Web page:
Kolodkin, A.L, Matthes, D.J., and Goodman, C.S. (1993). The semaphorin genes encode a family of transmembrane and secreted growth cone guidance molecules. Cell 75 (7), 1389-1399.

Kolodkin, A.L, Matthes, D.J., O'Conner, T., Patel, N.H., Admon, A., Bentley, D., and Goodman, C.S. (1992). Fasciclin IV: sequence, expression, and function in the grasshopper embryo. Neuron 9 (5), 831-845.

Recent presentations, invited seminars and workshops

Matthes, D.J. (2014) Beginning activities for the exploration of your genome. Illumina‘s 8th Understand Your Genome meeting, Minneapolis, MN. May 19-20. [Workshop]

Matthes, D.J. (2013) Students use their own genome as text for an undergraduate biology seminar. American Society for Cell Biology, New Orleans, LA. Dec 14-18, 2013 .

Matthes, D.J. (2012). Nanoparticle-based cell-targeting therapeutic systems: a golden opportunity for innovation in cell biology. The American Society for Cell Biology (ASCB) Annual Meeting. San Francisco, CA. December 15-18, 2012.

Wick, S.M., Wright, R., Matthes, D.J. (2012). Rising to the Challenge of “Vision and Change in Undergraduate Biology Education”. The American Society for Cell Biology (ASCB) Annual Meeting. San Francisco, CA. December 15-18, 2012.

Matthes, D.J., Wick, S.M. and Chatterjea, D. (2012). Scaffolded research proposal projects bring intro biology students into the community of science. American Association of Colleges and Universities STEM education meeting, St. Louis, Missouri. November 10, 2012. [Platform presentation]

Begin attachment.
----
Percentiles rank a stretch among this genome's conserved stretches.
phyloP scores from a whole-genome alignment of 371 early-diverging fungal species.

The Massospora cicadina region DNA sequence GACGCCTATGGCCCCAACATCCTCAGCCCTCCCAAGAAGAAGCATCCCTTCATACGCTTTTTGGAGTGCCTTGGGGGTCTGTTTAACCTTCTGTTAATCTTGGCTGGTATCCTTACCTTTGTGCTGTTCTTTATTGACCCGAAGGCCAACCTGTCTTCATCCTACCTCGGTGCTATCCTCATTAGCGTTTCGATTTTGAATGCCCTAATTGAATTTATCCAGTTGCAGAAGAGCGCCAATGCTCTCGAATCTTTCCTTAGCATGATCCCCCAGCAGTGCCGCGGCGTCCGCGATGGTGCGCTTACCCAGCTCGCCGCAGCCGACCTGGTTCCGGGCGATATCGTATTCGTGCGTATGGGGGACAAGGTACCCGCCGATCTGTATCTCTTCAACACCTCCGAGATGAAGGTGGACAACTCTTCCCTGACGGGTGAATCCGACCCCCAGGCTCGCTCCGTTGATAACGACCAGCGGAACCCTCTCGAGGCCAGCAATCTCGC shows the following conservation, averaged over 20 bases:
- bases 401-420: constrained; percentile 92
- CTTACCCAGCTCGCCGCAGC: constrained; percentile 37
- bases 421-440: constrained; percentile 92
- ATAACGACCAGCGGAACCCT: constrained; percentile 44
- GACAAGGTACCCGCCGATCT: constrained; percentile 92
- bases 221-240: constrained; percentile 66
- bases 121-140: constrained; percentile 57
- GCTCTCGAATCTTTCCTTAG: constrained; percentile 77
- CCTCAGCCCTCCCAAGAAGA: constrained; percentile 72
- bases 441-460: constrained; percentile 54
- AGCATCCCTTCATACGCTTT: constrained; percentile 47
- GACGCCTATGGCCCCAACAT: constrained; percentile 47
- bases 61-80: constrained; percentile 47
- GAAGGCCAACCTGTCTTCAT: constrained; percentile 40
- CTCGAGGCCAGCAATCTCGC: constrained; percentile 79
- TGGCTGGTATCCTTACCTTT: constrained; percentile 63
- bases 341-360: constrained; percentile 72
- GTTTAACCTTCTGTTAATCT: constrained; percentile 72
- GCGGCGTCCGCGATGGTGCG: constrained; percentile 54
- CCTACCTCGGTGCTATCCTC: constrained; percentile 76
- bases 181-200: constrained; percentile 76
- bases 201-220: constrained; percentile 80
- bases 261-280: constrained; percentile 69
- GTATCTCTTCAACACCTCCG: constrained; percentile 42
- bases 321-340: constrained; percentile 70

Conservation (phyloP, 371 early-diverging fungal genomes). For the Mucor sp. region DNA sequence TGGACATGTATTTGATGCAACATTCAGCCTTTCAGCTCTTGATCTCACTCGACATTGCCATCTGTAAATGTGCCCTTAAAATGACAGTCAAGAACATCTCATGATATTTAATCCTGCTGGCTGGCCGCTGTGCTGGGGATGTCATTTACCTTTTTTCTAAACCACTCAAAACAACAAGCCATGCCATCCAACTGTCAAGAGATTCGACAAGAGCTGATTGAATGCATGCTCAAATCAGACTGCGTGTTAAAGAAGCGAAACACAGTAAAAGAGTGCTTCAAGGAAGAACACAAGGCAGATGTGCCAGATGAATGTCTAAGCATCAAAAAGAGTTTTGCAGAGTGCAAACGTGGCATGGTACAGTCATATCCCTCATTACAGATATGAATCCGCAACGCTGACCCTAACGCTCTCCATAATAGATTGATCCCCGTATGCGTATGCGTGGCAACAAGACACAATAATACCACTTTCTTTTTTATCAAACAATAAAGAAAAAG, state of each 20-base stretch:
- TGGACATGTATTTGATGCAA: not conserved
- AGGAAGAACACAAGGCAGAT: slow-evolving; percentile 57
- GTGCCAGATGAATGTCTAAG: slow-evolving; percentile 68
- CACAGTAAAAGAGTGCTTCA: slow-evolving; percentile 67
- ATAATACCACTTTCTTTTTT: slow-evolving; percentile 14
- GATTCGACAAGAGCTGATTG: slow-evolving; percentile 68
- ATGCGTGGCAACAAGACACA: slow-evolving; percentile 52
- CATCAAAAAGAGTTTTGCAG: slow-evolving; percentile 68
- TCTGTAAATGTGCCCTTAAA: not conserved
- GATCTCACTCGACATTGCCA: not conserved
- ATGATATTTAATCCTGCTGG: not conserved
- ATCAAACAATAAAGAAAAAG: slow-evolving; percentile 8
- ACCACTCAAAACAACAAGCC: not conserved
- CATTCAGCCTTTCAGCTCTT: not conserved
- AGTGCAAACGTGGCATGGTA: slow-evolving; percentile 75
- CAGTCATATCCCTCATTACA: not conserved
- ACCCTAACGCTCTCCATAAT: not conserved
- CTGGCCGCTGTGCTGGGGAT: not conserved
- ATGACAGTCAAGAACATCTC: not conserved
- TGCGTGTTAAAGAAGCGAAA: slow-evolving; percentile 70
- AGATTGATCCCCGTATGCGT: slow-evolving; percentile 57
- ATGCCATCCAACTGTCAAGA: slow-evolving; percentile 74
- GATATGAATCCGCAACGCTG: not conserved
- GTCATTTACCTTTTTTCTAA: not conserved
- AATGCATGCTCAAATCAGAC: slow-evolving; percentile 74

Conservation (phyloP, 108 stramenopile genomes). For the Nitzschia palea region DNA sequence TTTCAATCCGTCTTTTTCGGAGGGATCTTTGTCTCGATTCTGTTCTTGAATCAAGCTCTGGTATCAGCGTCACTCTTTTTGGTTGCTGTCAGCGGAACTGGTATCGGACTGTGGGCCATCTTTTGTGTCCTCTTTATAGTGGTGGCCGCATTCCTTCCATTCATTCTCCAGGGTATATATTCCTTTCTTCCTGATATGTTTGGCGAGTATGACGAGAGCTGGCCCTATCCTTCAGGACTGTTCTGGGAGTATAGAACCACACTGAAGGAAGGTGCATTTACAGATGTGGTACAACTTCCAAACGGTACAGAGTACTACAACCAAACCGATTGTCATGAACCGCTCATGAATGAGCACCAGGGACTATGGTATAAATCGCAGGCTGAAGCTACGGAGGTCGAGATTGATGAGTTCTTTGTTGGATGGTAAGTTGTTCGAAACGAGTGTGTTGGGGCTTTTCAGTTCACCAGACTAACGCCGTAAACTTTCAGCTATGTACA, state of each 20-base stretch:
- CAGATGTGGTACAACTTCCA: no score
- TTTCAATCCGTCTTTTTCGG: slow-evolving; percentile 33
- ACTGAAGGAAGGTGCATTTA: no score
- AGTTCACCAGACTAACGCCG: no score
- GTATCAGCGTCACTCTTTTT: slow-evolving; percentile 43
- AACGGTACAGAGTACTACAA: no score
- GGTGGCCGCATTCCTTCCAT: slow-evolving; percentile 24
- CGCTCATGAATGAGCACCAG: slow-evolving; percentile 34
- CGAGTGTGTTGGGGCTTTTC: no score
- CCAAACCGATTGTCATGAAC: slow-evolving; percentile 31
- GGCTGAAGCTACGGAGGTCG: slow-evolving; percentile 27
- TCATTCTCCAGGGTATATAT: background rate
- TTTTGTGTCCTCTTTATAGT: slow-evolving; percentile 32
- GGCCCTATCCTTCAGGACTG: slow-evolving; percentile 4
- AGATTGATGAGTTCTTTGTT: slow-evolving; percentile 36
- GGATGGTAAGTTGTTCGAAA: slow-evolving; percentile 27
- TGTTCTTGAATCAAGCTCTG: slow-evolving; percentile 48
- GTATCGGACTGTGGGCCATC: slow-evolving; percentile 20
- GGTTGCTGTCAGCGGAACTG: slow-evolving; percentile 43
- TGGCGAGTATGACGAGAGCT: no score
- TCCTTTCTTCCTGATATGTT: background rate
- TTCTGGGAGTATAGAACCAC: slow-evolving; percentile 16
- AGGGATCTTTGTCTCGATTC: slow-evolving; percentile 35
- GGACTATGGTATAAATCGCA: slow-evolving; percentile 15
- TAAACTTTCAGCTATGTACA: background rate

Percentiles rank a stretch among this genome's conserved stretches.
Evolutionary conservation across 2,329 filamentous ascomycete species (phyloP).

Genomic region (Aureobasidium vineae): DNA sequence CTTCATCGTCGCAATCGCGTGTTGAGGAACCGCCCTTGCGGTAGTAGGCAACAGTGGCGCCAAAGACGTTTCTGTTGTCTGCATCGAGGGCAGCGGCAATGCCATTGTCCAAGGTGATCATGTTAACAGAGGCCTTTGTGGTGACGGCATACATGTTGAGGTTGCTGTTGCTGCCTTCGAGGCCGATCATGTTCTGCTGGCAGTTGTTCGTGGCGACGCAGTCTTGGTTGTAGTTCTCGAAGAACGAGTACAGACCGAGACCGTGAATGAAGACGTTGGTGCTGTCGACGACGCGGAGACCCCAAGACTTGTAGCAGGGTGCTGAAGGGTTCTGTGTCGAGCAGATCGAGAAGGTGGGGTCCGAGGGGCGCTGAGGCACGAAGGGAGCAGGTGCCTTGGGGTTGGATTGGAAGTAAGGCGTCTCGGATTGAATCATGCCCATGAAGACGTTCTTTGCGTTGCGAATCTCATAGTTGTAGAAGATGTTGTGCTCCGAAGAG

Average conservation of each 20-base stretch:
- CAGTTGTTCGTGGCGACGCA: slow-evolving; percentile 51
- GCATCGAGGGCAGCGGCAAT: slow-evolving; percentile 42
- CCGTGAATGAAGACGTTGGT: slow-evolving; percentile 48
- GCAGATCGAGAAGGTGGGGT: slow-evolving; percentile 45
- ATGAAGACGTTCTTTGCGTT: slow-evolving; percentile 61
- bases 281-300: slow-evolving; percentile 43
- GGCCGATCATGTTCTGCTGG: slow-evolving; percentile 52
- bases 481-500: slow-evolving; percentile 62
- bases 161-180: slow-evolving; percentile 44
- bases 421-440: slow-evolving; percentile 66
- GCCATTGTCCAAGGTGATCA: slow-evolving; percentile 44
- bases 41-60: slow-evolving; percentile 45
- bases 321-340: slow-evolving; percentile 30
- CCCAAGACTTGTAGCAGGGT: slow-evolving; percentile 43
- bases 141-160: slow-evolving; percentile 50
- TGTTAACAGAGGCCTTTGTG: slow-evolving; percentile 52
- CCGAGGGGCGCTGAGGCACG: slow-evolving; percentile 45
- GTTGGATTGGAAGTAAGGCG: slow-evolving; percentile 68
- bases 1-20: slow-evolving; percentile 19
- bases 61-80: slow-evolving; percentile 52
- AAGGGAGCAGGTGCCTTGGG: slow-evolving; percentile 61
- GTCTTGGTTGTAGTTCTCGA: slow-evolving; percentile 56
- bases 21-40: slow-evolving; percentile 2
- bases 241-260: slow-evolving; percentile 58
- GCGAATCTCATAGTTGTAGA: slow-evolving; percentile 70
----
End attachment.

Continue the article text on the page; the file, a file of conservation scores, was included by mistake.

Matthes, D.J. (2011). Converting a senior-level cell biology course to a fully active learning format. The American Society for Cell Biology (ASCB) Annual Meeting. Denver, CO. December 3-7, 2011.

Wick, S. and Matthes, D.J. (2011). Achieving true teamwork in student course teams. The American Society for Cell Biology (ASCB) Annual Meeting. Denver, CO. December 3-7, 2011.

Matthes, D.J. and Wick, S. (2011). The importance of moving around: Bringing the collaborative create-apply-evaluate process to the whiteboard. The National Forum on Improving Education in Active Learning Classroom Spaces. Minneapolis, MN. August 4-6, 2011.